Data Description

This test set consists of 405 premise-hypothesis pairs curated by the same clinicians who worked on creating the original MedNLI dataset. This dataset can be viewed as an additional test for the MedNLI data created for the BioNLP 2019 shared task. The premises in this dataset do not have an overlap with the premises in MedNLI. Participants interested in the shared task should register on the aicrowd platform and follow instructions for submitting a system. Each run will be evaluated using accuracy as a performance metric following an evaluation script here.

Usage Notes

The clinical notes from the NOTEEVENTS table of MIMIC-III (v1.4) are the source for the premise statements in this dataset. More specifically, each note was segmented into sections and sentences from the "past medical history" section were randomly sampled. The dataset is in json lines format and follows the exact the same format as the SNLI and Multi_NLI datasets. Each record of this test set is a json line consisting of the following structure:

  1. gold_label - entailment, contradiction, or neutral (redacted since this is a test set)
  2. sentence1 - the premise statement
  3. sentence2 - the hypothesis statement
  4. sentence1 parse - The constituency parse of the premise using Stanford parser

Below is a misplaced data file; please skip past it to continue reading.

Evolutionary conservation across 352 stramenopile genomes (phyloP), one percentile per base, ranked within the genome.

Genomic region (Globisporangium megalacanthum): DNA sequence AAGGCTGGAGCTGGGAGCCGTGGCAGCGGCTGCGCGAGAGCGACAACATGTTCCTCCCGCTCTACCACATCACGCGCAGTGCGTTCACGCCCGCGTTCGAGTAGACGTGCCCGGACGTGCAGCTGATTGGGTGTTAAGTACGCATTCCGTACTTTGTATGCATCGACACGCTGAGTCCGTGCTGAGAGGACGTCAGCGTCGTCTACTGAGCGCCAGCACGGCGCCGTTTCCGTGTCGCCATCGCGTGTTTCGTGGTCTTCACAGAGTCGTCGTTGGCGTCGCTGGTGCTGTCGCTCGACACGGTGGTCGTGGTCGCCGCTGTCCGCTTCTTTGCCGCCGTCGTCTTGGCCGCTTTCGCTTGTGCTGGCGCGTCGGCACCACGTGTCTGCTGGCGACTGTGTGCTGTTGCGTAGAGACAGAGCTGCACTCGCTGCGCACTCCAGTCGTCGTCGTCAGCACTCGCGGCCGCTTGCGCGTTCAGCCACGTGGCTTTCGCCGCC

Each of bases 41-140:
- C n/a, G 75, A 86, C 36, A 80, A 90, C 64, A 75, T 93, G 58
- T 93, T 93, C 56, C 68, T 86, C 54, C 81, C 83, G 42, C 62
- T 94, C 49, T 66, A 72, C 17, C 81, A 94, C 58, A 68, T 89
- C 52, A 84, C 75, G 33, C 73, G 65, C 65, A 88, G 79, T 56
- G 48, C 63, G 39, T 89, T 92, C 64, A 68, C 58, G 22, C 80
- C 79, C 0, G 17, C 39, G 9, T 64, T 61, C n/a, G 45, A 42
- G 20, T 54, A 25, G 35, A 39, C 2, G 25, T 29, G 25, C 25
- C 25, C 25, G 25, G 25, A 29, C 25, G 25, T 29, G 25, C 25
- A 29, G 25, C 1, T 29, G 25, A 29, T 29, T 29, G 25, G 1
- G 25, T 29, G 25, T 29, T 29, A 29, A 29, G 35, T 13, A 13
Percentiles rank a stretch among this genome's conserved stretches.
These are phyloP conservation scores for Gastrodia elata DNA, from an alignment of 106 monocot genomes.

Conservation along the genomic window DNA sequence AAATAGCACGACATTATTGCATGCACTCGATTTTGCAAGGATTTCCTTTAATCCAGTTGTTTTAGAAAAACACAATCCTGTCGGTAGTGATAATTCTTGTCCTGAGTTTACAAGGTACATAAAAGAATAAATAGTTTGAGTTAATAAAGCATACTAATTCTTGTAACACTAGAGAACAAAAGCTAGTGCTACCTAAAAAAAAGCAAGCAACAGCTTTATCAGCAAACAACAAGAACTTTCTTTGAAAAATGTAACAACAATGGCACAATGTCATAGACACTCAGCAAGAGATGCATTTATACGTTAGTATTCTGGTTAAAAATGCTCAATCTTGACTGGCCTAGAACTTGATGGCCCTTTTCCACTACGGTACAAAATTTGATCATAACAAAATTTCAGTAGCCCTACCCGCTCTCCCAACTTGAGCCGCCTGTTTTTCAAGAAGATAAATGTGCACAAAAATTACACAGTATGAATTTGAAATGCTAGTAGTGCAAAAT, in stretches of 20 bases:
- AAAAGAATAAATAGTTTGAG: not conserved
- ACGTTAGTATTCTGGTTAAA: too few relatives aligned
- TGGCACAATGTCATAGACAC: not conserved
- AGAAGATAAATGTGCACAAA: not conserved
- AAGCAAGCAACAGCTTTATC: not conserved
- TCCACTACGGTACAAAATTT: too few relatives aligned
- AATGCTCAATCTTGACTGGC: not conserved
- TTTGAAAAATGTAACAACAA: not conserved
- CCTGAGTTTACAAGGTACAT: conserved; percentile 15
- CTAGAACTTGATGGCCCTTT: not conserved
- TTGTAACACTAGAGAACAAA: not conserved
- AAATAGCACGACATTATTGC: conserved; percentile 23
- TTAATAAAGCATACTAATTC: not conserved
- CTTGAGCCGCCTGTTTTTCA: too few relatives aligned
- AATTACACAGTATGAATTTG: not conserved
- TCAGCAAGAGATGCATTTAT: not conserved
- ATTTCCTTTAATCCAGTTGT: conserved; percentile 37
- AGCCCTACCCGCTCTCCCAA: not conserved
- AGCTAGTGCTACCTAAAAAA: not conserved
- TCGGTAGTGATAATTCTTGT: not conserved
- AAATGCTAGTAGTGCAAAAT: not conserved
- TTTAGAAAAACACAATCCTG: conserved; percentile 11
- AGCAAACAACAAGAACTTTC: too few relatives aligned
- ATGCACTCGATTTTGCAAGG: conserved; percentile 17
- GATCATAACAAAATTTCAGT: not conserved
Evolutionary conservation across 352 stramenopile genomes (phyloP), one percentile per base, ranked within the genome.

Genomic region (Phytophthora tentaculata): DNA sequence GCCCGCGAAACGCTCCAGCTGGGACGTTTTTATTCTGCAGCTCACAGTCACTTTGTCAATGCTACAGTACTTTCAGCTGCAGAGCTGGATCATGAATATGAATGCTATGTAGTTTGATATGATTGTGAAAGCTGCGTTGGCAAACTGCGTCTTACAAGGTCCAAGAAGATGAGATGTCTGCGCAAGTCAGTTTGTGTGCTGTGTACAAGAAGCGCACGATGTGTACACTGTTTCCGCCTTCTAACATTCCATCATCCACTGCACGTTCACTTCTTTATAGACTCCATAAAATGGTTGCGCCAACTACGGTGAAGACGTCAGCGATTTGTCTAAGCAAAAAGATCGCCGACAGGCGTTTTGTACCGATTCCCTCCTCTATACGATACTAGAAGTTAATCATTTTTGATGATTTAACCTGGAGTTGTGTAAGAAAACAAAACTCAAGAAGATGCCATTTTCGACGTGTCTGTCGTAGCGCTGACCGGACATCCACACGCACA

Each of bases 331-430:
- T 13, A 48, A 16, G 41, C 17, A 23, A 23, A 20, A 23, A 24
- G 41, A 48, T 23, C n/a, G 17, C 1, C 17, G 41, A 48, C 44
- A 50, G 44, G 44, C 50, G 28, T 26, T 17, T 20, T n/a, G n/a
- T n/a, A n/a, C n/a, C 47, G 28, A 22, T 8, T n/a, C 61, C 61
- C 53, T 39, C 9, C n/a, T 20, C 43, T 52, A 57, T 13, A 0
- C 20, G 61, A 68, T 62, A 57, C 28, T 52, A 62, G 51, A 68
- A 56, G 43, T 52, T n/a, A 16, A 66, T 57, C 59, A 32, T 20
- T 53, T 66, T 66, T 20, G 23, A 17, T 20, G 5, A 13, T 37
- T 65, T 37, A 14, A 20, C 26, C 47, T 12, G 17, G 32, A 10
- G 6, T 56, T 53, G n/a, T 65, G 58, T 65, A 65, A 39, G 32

5. sentence2 parse - The constituency parse of the hypothesis using Stanford parser
  6. sentence1 binary parse - The binary parse of the premise using Stanford parser
  7. sentence2 binary parse - The binary parse of the hypothesis using Stanford parser

A sample record from the training set is shown below

{"sentence1": "Labs were notable for Cr 1.7 (baseline 0.5 per old records) and lactate 2.4.", "pairID": "23eb94b8-66c7-11e7-a8dc-f45c89b91419", "sentence1_parse": "(ROOT (S (NP (NNPS Labs)) (VP (VBD were) (ADJP (JJ notable) (PP (IN for) (NP (NP (NP (NN Cr) (CD 1.7)) (PRN (-LRB- -LRB-) (NP (NP (NN baseline) (CD 0.5)) (PP (IN per) (NP (JJ old) (NNS records)))) (-RRB- -RRB-))) (CC and) (NP (NN lactate) (CD 2.4)))))) (. .)))", "sentence1_binary_parse": "( Labs ( ( were ( notable ( for ( ( ( ( Cr 1.7 ) ( -LRB- ( ( ( baseline 0.5 ) ( per ( old records ) ) ) -RRB- ) ) ) and ) ( lactate 2.4 ) ) ) ) ) . ) )", "sentence2": " Patient has elevated Cr", "sentence2_parse": "(ROOT (S (NP (NN Patient)) (VP (VBZ has) (NP (JJ elevated) (NN Cr)))))", "sentence2_binary_parse": "( Patient ( has ( elevated Cr ) ) )", "gold_label": "entailment"}

The goal of the task is to classify a given premise-hypothesis pair into one of the thre classes: entailment, contradiction, or neutral.



We would like to thank Adam Coy and Chanida Thammachart for their help in curating this dataset. We would also like to thank Vandana Mukherjee for supporting this project.

Conflicts of Interest



  1. Romanov, A., & Shivade, C. (2018). Lessons from Natural Language Inference in the Clinical Domain. In Proceedings on EMNLP 2018.